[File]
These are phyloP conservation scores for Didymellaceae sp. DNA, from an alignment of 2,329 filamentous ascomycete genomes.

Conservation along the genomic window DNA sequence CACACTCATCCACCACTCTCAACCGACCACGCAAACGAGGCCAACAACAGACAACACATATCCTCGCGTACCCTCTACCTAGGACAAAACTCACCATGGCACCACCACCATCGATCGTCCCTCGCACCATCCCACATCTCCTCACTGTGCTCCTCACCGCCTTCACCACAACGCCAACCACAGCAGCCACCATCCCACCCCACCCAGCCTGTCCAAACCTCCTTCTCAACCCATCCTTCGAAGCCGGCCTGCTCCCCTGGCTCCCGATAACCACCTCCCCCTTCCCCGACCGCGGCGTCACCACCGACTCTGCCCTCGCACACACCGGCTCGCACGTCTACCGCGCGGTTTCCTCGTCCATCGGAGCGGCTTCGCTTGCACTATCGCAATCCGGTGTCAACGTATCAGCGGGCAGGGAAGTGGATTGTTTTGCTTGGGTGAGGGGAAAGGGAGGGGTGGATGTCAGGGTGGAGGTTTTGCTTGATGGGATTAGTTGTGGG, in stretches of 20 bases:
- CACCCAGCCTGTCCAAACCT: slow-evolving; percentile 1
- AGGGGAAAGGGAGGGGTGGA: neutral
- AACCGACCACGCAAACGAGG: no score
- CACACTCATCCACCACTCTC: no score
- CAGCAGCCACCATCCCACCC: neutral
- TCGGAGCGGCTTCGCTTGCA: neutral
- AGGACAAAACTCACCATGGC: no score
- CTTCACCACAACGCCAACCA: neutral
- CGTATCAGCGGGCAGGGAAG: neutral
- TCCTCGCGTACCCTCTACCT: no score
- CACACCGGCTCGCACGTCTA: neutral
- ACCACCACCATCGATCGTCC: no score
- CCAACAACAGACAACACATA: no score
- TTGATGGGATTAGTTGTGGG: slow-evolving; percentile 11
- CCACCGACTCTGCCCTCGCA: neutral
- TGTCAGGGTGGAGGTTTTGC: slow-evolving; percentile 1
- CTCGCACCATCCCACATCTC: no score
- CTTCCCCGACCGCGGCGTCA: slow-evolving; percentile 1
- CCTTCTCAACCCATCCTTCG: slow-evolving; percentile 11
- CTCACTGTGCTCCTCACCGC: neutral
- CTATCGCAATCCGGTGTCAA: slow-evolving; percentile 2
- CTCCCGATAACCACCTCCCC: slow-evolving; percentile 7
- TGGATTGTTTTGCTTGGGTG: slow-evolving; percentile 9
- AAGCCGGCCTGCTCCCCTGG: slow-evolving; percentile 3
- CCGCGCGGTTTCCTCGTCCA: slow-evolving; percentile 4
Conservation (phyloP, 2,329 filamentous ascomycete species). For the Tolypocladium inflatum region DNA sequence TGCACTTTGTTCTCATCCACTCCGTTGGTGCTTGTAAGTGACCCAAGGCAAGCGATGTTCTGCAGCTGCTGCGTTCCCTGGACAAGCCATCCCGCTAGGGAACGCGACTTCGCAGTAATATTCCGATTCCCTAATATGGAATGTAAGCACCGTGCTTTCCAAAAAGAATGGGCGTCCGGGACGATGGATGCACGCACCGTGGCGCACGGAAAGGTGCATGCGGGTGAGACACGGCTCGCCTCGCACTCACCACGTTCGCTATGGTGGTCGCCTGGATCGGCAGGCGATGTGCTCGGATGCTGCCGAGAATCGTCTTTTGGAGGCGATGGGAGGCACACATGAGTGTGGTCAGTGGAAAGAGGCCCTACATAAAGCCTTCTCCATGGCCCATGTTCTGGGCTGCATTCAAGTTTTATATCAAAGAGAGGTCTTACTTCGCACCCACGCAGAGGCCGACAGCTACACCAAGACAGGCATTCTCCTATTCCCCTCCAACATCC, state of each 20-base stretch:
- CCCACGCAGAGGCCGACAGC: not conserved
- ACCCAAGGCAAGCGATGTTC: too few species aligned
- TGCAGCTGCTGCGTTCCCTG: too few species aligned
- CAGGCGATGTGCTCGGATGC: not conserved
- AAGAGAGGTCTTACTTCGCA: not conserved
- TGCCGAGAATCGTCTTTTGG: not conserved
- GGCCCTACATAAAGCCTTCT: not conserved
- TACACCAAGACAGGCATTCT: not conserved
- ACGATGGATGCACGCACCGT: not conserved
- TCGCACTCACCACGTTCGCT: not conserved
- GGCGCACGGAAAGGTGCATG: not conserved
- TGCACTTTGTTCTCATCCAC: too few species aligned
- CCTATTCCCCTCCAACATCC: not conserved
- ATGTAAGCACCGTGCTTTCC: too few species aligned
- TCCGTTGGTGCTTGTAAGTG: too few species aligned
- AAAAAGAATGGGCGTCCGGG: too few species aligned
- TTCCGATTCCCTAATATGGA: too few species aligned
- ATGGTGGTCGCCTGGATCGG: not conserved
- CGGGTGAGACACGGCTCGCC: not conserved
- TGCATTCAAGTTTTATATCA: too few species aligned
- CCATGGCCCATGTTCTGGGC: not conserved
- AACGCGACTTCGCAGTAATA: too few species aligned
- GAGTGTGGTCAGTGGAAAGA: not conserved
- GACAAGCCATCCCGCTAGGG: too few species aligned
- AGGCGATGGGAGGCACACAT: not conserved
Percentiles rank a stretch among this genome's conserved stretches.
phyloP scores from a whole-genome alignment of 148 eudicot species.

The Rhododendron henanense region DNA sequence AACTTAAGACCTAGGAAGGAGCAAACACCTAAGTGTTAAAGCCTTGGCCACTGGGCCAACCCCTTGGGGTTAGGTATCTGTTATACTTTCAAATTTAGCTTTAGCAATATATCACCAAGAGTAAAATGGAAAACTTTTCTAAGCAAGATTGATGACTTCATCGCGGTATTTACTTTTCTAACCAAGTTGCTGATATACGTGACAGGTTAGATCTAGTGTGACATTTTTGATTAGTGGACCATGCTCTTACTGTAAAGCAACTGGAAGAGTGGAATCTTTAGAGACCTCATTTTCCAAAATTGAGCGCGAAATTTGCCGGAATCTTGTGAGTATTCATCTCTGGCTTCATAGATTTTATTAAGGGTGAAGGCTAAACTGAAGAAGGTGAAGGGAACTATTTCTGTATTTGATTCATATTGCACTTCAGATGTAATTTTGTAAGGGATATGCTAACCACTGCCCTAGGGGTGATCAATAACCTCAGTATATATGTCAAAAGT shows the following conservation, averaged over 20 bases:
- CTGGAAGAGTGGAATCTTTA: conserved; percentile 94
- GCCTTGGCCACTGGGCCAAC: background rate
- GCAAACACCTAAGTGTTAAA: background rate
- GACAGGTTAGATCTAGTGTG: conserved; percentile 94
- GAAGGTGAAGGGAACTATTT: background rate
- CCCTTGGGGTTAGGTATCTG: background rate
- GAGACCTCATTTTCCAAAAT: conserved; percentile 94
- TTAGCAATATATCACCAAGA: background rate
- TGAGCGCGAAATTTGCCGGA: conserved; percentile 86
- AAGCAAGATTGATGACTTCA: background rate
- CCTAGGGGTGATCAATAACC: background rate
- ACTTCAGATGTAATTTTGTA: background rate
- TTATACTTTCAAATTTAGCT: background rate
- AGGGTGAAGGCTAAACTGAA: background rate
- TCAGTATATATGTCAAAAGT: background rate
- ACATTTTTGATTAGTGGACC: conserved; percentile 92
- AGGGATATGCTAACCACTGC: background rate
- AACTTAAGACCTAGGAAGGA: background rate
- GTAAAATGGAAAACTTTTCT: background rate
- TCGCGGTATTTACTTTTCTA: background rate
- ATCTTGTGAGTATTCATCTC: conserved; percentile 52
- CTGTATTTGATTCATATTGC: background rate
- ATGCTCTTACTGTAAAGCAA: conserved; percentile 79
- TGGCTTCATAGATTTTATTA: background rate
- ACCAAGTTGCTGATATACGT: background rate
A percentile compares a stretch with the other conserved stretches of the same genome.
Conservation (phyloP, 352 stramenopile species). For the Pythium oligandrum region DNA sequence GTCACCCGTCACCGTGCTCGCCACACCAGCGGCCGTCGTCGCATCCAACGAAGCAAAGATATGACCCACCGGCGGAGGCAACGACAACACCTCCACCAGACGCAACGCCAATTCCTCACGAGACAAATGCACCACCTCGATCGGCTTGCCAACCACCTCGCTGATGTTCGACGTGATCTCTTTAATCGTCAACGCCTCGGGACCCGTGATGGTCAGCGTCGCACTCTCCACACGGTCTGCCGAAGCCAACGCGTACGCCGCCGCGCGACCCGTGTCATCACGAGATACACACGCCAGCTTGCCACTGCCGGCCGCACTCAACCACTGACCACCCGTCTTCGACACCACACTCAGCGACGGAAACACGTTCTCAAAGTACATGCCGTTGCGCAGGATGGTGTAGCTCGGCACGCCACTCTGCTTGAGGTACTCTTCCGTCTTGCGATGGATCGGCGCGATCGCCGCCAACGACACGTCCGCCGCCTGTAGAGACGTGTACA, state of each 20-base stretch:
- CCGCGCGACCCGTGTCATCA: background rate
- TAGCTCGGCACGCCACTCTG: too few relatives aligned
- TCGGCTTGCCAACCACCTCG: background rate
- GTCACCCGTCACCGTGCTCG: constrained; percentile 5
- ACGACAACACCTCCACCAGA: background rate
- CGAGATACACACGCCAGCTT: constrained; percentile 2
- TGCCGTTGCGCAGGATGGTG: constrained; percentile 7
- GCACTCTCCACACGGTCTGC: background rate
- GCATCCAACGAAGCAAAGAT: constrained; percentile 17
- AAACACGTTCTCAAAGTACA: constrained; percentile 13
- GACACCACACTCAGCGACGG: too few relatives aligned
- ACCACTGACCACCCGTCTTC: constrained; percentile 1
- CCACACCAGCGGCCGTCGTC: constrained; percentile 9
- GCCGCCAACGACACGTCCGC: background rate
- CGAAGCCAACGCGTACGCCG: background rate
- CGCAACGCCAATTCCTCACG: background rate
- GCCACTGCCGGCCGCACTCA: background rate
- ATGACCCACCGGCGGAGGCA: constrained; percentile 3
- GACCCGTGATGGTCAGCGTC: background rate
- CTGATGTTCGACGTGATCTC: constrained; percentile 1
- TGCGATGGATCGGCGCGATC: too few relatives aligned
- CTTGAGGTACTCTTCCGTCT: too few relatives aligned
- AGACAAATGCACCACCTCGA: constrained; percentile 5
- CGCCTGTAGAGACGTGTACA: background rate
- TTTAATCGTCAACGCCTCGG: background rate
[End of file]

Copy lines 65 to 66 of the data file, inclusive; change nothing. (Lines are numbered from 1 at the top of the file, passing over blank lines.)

- TGAGCGCGAAATTTGCCGGA: conserved; percentile 86
- AAGCAAGATTGATGACTTCA: background rate